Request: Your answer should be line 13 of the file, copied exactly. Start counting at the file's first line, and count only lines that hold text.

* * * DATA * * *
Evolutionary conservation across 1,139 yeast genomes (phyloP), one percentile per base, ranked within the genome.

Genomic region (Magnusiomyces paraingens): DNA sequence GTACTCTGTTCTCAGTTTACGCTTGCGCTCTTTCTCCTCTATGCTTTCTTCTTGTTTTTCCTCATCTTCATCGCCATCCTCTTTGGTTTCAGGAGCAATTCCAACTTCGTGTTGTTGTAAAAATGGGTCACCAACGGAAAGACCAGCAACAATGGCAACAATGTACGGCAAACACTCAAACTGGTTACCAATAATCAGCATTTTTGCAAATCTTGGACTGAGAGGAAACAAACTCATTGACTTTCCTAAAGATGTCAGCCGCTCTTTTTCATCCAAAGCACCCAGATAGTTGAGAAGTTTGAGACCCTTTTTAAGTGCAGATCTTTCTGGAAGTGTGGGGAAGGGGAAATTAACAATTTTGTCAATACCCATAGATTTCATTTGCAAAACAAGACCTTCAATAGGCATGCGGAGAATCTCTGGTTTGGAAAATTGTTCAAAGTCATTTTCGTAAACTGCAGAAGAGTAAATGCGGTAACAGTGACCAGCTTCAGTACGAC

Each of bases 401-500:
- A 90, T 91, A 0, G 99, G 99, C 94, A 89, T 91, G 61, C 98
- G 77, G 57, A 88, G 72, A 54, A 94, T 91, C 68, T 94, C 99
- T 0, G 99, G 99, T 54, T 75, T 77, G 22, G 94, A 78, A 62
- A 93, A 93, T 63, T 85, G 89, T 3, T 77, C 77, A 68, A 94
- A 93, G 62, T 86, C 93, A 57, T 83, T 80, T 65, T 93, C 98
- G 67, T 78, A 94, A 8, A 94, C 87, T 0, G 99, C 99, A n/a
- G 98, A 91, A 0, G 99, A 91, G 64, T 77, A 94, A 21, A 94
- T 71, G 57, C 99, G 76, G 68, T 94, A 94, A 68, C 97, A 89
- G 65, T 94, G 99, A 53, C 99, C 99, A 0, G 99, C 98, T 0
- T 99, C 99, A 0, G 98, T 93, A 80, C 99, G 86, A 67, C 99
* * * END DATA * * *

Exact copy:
- T 99, C 99, A 0, G 98, T 93, A 80, C 99, G 86, A 67, C 99